Presentation on theme: "Patient survey results as a basis for benchmarking and quality improvement in 3 countries A comparison of variation between hospitals against variation."— Presentation transcript:
Patient survey results as a basis for benchmarking and quality improvement in 3 countries A comparison of variation between hospitals against variation between departments/wards Bruster S, Freil M, Fallberg L, Straw P, Oesterbye T
Background Increasing number of countries are implementing national surveys of healthcare users For example UK, Denmark and Norway have ongoing programmes. Sweden & Scotland are developing new programmes Mandated by government to monitor performance of healthcare providers Results often available at an organisation level only Limited evidence of quality improvement at organisational level over time
Study objectives To examine the amount of variation in patient experiences: Between hospitals at a national level Between wards or departments within hospitals
Surveys Denmark: All providers are mandated to carry out a survey each year –At organisation level (Mandatory) –At ward level (voluntarily) England: All providers are mandated to survey patients annually –At organisation level (Mandatory) –At ward level (voluntarily) Sweden: A significant percentage of providers carry out patient surveys voluntarily. National surveys begin 2008. –Results at ward and hospital level In UK and Denmark national results are published annually and reports for individual providers also made public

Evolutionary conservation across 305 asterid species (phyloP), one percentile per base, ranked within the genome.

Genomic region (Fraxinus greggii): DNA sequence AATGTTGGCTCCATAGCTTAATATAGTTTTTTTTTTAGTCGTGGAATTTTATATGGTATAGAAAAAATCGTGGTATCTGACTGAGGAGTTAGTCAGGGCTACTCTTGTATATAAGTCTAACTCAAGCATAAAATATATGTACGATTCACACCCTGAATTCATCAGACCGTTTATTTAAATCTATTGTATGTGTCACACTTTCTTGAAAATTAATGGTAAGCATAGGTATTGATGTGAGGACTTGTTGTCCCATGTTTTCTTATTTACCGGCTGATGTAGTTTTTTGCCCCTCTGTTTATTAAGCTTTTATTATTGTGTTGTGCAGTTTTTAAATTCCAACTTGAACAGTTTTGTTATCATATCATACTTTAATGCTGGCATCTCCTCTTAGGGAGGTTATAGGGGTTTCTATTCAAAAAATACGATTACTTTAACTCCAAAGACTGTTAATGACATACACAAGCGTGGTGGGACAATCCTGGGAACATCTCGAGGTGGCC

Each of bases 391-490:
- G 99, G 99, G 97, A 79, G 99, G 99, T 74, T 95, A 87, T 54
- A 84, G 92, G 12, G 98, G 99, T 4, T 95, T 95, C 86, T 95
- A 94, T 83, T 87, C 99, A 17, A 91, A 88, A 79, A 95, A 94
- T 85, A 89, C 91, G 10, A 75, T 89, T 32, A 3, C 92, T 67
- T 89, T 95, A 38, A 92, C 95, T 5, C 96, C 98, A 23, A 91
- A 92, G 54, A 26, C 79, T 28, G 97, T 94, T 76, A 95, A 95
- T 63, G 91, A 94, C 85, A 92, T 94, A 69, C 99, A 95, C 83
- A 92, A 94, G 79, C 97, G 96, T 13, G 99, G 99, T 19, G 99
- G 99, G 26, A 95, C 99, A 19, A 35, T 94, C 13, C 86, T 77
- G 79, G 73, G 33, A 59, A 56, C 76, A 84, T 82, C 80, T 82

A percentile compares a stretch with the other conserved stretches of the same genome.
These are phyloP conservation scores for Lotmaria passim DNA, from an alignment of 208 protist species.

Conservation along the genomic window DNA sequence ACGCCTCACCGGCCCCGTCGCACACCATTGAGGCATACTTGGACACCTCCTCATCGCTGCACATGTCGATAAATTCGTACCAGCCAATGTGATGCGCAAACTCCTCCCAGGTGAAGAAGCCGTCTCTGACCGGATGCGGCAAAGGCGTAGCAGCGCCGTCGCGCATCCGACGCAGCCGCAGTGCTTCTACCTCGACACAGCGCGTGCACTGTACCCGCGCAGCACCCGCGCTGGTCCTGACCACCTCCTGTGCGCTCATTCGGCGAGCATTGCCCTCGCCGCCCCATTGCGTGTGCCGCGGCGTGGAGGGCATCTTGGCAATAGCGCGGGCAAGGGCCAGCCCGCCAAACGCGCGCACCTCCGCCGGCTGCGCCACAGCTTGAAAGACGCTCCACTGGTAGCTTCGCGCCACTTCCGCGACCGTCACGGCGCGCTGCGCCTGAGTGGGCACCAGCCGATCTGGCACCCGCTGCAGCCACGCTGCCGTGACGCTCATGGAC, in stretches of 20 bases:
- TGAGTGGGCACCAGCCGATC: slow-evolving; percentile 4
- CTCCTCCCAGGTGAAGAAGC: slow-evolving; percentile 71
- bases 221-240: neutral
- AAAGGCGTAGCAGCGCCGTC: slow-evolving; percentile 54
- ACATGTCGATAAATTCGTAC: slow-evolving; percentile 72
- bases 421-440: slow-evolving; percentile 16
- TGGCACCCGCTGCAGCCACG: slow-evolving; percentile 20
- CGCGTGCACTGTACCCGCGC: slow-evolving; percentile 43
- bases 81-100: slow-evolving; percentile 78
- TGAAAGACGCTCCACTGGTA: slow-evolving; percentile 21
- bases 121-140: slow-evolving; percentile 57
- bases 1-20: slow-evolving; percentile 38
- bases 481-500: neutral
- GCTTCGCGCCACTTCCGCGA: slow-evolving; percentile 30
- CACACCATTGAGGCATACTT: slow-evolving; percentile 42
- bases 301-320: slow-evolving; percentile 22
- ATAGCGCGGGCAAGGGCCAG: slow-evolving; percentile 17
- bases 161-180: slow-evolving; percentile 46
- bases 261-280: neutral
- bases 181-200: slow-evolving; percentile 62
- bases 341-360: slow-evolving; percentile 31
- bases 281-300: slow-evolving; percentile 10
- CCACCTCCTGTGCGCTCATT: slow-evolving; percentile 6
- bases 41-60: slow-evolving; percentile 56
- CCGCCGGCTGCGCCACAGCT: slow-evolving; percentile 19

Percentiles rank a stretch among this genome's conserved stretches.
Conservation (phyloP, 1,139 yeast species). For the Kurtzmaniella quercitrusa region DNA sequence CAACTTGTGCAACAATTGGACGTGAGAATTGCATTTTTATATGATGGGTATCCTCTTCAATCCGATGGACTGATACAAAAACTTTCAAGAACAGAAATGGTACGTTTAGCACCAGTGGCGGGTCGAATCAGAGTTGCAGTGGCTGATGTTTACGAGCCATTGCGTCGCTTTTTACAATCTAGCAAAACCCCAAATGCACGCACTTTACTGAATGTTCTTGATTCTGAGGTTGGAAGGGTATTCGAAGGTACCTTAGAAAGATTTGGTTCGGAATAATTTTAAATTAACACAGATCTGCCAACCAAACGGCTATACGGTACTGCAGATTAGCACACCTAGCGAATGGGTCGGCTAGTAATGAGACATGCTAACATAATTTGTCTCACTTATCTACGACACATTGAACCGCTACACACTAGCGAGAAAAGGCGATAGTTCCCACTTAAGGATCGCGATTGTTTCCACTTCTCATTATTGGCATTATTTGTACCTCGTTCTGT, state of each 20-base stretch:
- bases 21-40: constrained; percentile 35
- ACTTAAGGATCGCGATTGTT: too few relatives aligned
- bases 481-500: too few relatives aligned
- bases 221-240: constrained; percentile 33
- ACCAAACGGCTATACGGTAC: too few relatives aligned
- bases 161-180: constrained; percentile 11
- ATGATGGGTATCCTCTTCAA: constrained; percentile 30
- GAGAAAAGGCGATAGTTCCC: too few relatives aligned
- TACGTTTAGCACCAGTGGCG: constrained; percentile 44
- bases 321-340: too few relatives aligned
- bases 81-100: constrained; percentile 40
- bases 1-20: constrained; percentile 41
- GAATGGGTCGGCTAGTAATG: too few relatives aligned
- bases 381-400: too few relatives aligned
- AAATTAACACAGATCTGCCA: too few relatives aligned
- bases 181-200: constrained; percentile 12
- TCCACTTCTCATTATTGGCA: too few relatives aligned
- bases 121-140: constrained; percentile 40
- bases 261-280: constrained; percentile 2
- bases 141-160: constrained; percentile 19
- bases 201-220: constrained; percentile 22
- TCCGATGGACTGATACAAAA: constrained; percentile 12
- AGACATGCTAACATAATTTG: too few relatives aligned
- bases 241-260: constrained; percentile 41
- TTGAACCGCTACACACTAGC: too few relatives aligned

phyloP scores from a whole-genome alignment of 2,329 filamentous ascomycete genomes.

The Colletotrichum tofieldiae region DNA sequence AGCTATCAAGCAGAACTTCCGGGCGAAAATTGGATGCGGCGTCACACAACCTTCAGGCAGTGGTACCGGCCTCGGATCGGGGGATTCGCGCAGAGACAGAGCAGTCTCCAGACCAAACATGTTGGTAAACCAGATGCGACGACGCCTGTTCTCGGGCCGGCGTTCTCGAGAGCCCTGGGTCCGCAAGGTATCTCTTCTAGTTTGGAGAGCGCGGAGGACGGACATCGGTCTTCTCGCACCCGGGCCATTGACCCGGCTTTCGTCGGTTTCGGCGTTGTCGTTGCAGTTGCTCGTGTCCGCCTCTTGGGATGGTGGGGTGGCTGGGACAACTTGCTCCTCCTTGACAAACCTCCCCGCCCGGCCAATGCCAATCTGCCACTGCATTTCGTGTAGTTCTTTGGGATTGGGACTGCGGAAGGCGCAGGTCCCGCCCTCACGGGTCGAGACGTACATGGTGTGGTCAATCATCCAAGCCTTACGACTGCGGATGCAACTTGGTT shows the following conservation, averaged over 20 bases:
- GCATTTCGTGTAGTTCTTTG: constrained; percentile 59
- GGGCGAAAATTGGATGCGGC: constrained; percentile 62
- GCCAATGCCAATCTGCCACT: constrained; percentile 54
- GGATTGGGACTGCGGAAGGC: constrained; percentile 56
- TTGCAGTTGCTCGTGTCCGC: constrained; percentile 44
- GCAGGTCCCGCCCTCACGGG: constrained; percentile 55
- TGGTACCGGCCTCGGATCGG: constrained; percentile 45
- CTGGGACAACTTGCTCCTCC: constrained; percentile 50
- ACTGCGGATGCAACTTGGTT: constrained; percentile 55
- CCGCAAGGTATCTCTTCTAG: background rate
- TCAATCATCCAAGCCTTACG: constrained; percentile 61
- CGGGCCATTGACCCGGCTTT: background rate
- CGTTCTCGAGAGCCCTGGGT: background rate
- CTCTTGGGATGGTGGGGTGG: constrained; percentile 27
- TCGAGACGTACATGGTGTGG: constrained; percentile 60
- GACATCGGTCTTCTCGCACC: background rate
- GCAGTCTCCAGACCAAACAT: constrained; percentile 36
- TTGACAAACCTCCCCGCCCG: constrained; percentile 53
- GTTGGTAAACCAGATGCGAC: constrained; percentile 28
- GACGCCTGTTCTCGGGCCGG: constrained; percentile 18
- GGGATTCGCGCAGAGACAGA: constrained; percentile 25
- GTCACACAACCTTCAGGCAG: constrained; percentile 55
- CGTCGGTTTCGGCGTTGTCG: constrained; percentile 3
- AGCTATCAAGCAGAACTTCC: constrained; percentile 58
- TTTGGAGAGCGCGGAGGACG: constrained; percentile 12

Survey Methods Questionnaires developed through a long consultation process Cover the issues of direct concern to patients Questionnaires tested using cognitive techniques and formally pilot-tested. Validation testing has been carried out. Mailed self-completion questionnaires sent to patients at home. Up to 2 reminders Asking patients to report on “what happened” to them rather than to rate their satisfaction. Based on random samples of patients recently discharged from the hospitals. National and local surveys for each of the countries, have been carried out in an identical way at each hospital to ensure comparability of results.
Example National Results, UK 2006 Did you ever share a sleeping area with patients of the opposite sex? Did you ever use the same bathroom or shower area as patients of the opposite sex? Were you ever bothered by noise at night from other patients? Were you ever bothered by noise at night from hospital staff? In your opinion, how clean was the hospital room or ward that you were in? How clean were the toilets and bathrooms that you used in hospital? How would you rate the hospital food? Were you offered a choice of food?
Different data, different purposes Surveys at hospital level Top-level data Identifies good performance and areas for improvement at a hospital level Accreditation Star-rating Surveys at ward/clinic level Local ward/clinic/department results for front line staff Quality improvement
Conclusion and perspectives Healthcare providers need additional information at ward level in order to plan and implement quality improvement initiatives successfully. Local staff responsible for providing care can be given results provided by their patients, and quality improvement efforts can be prioritised for those wards that are under-performing.